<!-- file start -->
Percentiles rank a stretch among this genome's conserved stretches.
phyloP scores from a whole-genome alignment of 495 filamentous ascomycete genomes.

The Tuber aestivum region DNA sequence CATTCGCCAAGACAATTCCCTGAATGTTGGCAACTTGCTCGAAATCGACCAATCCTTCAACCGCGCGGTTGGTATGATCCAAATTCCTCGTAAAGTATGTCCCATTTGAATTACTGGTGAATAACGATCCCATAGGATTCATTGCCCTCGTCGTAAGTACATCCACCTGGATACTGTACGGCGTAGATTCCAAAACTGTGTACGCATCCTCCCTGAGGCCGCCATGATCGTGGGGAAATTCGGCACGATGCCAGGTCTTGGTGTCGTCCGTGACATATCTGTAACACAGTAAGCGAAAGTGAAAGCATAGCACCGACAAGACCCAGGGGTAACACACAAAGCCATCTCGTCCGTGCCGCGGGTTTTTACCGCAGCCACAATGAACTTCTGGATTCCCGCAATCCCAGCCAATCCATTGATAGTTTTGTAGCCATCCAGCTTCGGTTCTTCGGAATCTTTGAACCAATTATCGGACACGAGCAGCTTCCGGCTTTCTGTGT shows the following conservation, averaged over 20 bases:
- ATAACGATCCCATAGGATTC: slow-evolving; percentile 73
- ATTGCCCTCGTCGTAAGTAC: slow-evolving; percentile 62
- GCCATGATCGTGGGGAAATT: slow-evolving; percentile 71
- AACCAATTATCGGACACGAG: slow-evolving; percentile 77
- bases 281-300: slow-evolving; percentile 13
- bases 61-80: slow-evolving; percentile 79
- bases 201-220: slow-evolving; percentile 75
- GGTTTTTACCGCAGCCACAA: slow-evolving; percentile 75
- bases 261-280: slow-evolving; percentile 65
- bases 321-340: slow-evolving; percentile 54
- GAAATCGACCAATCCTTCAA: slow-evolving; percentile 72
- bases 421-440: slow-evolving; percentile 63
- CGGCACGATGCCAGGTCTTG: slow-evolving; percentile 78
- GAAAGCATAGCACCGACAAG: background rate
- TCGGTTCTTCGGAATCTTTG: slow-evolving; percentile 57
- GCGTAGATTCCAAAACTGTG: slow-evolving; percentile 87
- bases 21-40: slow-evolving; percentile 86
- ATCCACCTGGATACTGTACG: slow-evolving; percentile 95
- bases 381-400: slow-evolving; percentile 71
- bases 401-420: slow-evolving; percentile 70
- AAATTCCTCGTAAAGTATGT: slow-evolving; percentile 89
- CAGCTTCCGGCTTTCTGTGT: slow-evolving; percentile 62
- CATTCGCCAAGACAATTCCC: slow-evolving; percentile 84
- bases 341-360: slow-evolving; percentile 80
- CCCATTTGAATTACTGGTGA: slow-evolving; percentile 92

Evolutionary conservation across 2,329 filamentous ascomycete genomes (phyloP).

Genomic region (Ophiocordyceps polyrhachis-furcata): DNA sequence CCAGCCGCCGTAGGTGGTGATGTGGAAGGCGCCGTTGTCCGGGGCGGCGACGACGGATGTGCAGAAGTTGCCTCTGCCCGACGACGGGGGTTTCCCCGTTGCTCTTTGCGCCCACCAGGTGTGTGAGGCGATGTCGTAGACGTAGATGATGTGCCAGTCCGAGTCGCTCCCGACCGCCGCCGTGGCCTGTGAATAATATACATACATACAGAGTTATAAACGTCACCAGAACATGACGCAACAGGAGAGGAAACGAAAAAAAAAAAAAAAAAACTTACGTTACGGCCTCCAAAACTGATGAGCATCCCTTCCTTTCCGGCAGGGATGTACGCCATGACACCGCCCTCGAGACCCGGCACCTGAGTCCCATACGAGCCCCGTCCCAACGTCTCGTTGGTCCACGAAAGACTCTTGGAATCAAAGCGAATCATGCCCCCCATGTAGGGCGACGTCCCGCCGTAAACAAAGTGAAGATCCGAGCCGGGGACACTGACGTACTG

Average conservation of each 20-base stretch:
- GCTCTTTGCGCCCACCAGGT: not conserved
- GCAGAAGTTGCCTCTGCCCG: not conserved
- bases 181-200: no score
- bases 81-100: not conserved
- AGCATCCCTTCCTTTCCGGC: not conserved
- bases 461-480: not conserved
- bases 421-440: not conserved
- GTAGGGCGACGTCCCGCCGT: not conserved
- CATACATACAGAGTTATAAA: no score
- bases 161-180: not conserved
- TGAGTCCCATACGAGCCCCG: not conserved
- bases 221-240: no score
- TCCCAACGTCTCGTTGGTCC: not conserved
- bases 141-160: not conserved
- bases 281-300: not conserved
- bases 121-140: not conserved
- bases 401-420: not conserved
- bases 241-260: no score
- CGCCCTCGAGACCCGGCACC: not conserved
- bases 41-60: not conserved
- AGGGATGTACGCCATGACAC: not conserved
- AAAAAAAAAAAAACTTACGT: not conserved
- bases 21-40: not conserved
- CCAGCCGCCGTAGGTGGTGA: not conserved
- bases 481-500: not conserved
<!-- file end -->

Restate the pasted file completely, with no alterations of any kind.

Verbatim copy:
Percentiles rank a stretch among this genome's conserved stretches.
phyloP scores from a whole-genome alignment of 495 filamentous ascomycete genomes.

The Tuber aestivum region DNA sequence CATTCGCCAAGACAATTCCCTGAATGTTGGCAACTTGCTCGAAATCGACCAATCCTTCAACCGCGCGGTTGGTATGATCCAAATTCCTCGTAAAGTATGTCCCATTTGAATTACTGGTGAATAACGATCCCATAGGATTCATTGCCCTCGTCGTAAGTACATCCACCTGGATACTGTACGGCGTAGATTCCAAAACTGTGTACGCATCCTCCCTGAGGCCGCCATGATCGTGGGGAAATTCGGCACGATGCCAGGTCTTGGTGTCGTCCGTGACATATCTGTAACACAGTAAGCGAAAGTGAAAGCATAGCACCGACAAGACCCAGGGGTAACACACAAAGCCATCTCGTCCGTGCCGCGGGTTTTTACCGCAGCCACAATGAACTTCTGGATTCCCGCAATCCCAGCCAATCCATTGATAGTTTTGTAGCCATCCAGCTTCGGTTCTTCGGAATCTTTGAACCAATTATCGGACACGAGCAGCTTCCGGCTTTCTGTGT shows the following conservation, averaged over 20 bases:
- ATAACGATCCCATAGGATTC: slow-evolving; percentile 73
- ATTGCCCTCGTCGTAAGTAC: slow-evolving; percentile 62
- GCCATGATCGTGGGGAAATT: slow-evolving; percentile 71
- AACCAATTATCGGACACGAG: slow-evolving; percentile 77
- bases 281-300: slow-evolving; percentile 13
- bases 61-80: slow-evolving; percentile 79
- bases 201-220: slow-evolving; percentile 75
- GGTTTTTACCGCAGCCACAA: slow-evolving; percentile 75
- bases 261-280: slow-evolving; percentile 65
- bases 321-340: slow-evolving; percentile 54
- GAAATCGACCAATCCTTCAA: slow-evolving; percentile 72
- bases 421-440: slow-evolving; percentile 63
- CGGCACGATGCCAGGTCTTG: slow-evolving; percentile 78
- GAAAGCATAGCACCGACAAG: background rate
- TCGGTTCTTCGGAATCTTTG: slow-evolving; percentile 57
- GCGTAGATTCCAAAACTGTG: slow-evolving; percentile 87
- bases 21-40: slow-evolving; percentile 86
- ATCCACCTGGATACTGTACG: slow-evolving; percentile 95
- bases 381-400: slow-evolving; percentile 71
- bases 401-420: slow-evolving; percentile 70
- AAATTCCTCGTAAAGTATGT: slow-evolving; percentile 89
- CAGCTTCCGGCTTTCTGTGT: slow-evolving; percentile 62
- CATTCGCCAAGACAATTCCC: slow-evolving; percentile 84
- bases 341-360: slow-evolving; percentile 80
- CCCATTTGAATTACTGGTGA: slow-evolving; percentile 92

Evolutionary conservation across 2,329 filamentous ascomycete genomes (phyloP).

Genomic region (Ophiocordyceps polyrhachis-furcata): DNA sequence CCAGCCGCCGTAGGTGGTGATGTGGAAGGCGCCGTTGTCCGGGGCGGCGACGACGGATGTGCAGAAGTTGCCTCTGCCCGACGACGGGGGTTTCCCCGTTGCTCTTTGCGCCCACCAGGTGTGTGAGGCGATGTCGTAGACGTAGATGATGTGCCAGTCCGAGTCGCTCCCGACCGCCGCCGTGGCCTGTGAATAATATACATACATACAGAGTTATAAACGTCACCAGAACATGACGCAACAGGAGAGGAAACGAAAAAAAAAAAAAAAAAACTTACGTTACGGCCTCCAAAACTGATGAGCATCCCTTCCTTTCCGGCAGGGATGTACGCCATGACACCGCCCTCGAGACCCGGCACCTGAGTCCCATACGAGCCCCGTCCCAACGTCTCGTTGGTCCACGAAAGACTCTTGGAATCAAAGCGAATCATGCCCCCCATGTAGGGCGACGTCCCGCCGTAAACAAAGTGAAGATCCGAGCCGGGGACACTGACGTACTG

Average conservation of each 20-base stretch:
- GCTCTTTGCGCCCACCAGGT: not conserved
- GCAGAAGTTGCCTCTGCCCG: not conserved
- bases 181-200: no score
- bases 81-100: not conserved
- AGCATCCCTTCCTTTCCGGC: not conserved
- bases 461-480: not conserved
- bases 421-440: not conserved
- GTAGGGCGACGTCCCGCCGT: not conserved
- CATACATACAGAGTTATAAA: no score
- bases 161-180: not conserved
- TGAGTCCCATACGAGCCCCG: not conserved
- bases 221-240: no score
- TCCCAACGTCTCGTTGGTCC: not conserved
- bases 141-160: not conserved
- bases 281-300: not conserved
- bases 121-140: not conserved
- bases 401-420: not conserved
- bases 241-260: no score
- CGCCCTCGAGACCCGGCACC: not conserved
- bases 41-60: not conserved
- AGGGATGTACGCCATGACAC: not conserved
- AAAAAAAAAAAAACTTACGT: not conserved
- bases 21-40: not conserved
- CCAGCCGCCGTAGGTGGTGA: not conserved
- bases 481-500: not conserved